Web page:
In analytical chemistry, sample preparation refers to the ways in which a sample is treated prior to its analyses. Preparation is a very important step in most analytical techniques, because the techniques are often not responsive to the analyte in its in-situ form, or the results are distorted by interfering species. Sample preparation may involve dissolution, extraction, reaction with some chemical species, pulverizing, treatment with a chelating agent (e.g. EDTA), masking, filtering, dilution, sub-sampling or many other techniques.
Treatment is done to prepare the sample into a form ready for analysis by specified analytical equipment.
Sample preparation could involve: crushing and dissolution, chemical digestion with acid or alkali, sample extraction, sample clean up and sample pre-concentration.
I'm carrying out electrical resistivity tests with the Van der Pauw method on a round sample (2 mm thick disk) of a doped ceramic but sometimes I have issues in the mounting of the sample.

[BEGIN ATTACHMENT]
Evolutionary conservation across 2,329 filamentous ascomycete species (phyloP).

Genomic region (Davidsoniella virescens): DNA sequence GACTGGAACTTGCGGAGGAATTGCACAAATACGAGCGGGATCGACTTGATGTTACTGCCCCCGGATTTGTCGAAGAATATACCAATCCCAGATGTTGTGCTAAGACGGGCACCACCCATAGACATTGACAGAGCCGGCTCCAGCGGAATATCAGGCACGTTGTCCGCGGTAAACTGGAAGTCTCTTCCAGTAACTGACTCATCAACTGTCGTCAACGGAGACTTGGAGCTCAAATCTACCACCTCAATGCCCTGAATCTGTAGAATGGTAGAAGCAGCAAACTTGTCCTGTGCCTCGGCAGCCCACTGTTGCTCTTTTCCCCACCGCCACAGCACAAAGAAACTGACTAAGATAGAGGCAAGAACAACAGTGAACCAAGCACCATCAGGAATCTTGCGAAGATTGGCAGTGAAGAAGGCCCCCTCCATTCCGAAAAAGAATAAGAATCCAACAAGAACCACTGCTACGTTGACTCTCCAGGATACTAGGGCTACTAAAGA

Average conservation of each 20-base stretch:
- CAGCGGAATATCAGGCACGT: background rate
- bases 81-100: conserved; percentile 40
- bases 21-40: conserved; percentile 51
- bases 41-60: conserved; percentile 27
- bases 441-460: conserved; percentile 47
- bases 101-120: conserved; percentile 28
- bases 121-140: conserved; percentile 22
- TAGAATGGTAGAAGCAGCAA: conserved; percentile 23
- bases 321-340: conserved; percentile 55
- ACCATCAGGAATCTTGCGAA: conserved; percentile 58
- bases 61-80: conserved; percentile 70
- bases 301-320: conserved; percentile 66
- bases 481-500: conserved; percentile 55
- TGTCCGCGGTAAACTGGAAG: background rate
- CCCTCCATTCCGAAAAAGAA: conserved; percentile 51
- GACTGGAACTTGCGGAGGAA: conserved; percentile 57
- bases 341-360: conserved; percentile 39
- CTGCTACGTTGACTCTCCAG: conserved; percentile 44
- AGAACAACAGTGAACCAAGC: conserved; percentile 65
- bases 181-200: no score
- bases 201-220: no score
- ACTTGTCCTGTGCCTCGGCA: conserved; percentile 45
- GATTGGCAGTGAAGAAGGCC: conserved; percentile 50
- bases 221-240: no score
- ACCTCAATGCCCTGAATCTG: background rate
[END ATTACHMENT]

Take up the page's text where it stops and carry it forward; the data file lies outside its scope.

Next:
I'm using a 4-probe tube where each of the 4 wires contacts with the "corners" of the sample. To...
I have a crystal sample that I wish to analyze using scanning electron microscopy (SEM) but is not initially in powder form. What are the proper steps to be taken to prepare the samples for analysis? The substance, I believe, is mainly hydroxylapatite, Ca5(PO4)3OH. Thank you!
I have some precipitate samples that I wish to analyze for XRD. I collected them by filtration of a slurry. Through the filtration, the precipitates "cemented" on the surface of the filter pad so the samples I collected are not exactly in powdered form, which I believe is the ideal form to do...
When preparing a fine powder for trace metal analysis, is ashing prior to digesting unnecessary? If not, or not necessarily, where could I learn more about important considerations to determine whether of not any preparation prior to digestion is required?
The one instance I have come across...